Well, initially we didn't even think we were going to make it out of the summer. We had a seven episode trial run in August, which we thought we would be lucky to survive, so that was like let's do it all there. At every point, it was sort of like short term planning; we just tried to maximize our opportunity. So we burned through a ton of story, which I think is what made the first season really, really fun, but also can kind of create sustainability issues going into the future. Because, like I said, you want to write a great pilot, and all of a sudden you blink and it's season three, if you're lucky, and you have to keep figuring out stories. So, I don't know if I felt pressure so much in terms of maintaining the show at that point, because I was literally just jumping in and wasn't even thinking about it. But, certainly, as we got on after a couple of seasons, then you started feeling that pressure about being able to sustain stuff.
BTV: In the first season you wrote a majority of the episodes yourself, which is a ridiculous amount, but then less in season two, and barely any in season three. Why? Was this a conscious decision?
JS: I think the first season I probably ended up writing more because there's just a lot of scripts in the first year, it's your show, and you know, there are a lot of writers coming in and out trying to find the show, so it was a lot of writing that first season. And then the second season I still wrote a lot, but definitely not as much as I did the first season, and then last year, I didn't write very much at all. But yeah, some of it's conscious because you kind of get tired, also part of it is wanting to let other writers grow into the show. And this year, I think we're having our best season creatively that we've ever had, certainly since season one. And it's a testament to the other writers that I work with as well and I think it's because they had the opportunity to write a lot. I never wanted to be one of those guys that came in and had to have every word be mine. And it's sort of something I had to do in the beginning because we were still finding the show. But as the seasons went on, I wanted other people to have the opportunity to write the show, and after writing a lot of episodes as well, you start to feel like "Okay, maybe it's time to get a fresh pair of eyes on it," and I think that's really worked to the advantage of the show this season particularly, because it's a really great team effort.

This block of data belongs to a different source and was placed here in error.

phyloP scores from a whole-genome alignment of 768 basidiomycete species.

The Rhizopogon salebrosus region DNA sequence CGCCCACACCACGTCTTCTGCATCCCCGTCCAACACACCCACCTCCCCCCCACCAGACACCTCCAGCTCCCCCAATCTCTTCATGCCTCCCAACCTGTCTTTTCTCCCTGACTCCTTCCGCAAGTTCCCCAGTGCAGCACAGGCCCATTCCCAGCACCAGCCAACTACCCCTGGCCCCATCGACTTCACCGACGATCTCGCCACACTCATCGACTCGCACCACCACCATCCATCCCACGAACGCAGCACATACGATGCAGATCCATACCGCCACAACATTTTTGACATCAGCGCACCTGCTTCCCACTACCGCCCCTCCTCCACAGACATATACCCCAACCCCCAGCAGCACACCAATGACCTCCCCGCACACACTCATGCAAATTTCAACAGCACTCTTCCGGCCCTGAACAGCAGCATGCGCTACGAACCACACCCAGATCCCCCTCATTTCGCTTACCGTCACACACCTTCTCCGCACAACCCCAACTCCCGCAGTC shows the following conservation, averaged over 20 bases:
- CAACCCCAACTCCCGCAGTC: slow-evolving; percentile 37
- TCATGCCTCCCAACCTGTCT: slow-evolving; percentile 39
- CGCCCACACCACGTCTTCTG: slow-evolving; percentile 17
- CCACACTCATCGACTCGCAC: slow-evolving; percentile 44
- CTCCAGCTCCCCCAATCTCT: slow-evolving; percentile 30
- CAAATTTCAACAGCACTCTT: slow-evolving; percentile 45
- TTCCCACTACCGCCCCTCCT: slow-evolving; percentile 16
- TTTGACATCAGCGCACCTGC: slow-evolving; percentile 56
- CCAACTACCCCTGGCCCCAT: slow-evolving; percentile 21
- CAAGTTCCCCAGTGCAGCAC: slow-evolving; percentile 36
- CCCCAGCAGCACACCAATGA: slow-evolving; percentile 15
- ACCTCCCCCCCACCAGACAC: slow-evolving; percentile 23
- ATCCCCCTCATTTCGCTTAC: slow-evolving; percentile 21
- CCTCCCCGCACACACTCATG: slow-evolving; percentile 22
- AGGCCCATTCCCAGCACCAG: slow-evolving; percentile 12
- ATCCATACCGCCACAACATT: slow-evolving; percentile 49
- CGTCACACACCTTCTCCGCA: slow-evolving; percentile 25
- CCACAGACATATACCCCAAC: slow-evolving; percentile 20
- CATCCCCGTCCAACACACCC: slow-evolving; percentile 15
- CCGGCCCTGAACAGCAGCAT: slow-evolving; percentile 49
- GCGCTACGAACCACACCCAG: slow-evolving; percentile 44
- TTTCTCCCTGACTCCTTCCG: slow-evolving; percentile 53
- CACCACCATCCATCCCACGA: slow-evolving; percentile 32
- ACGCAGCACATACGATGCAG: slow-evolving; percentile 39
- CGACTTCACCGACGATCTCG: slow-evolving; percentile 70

BTV: How hard is it to integrate new writers on the fly?
JS: It's hard to do. I've been really lucky that I've found some really great writers who've come on and really surprised me with the stuff they've brought to the show as well. It takes a little while to form a staff and then for everybody to grow into it, but we have a great staff now. You know, that was something I had no experience doing before but I think I have a much better understanding of it now and the importance of building a really great team as fast as possible.
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This interview is the seventh in a series of BuddyTV interviews with the creators, writers, and producers behind many of TV's hit shows. Thus far, we've featured an interview with Alfred Gough (creator of Smallville), an interview with John Shiban (executive producer of Supernatural), an interview with Mark Schwahn (creator of One Tree Hill) an interview with Hank Steinberg (creator of The Nine), an interview with David Crane and Jeffrey Klarik (the creators of The Class), and an interview with David S. Rosenthal (new Head Writer/Executive Producer of Gilmore Girls).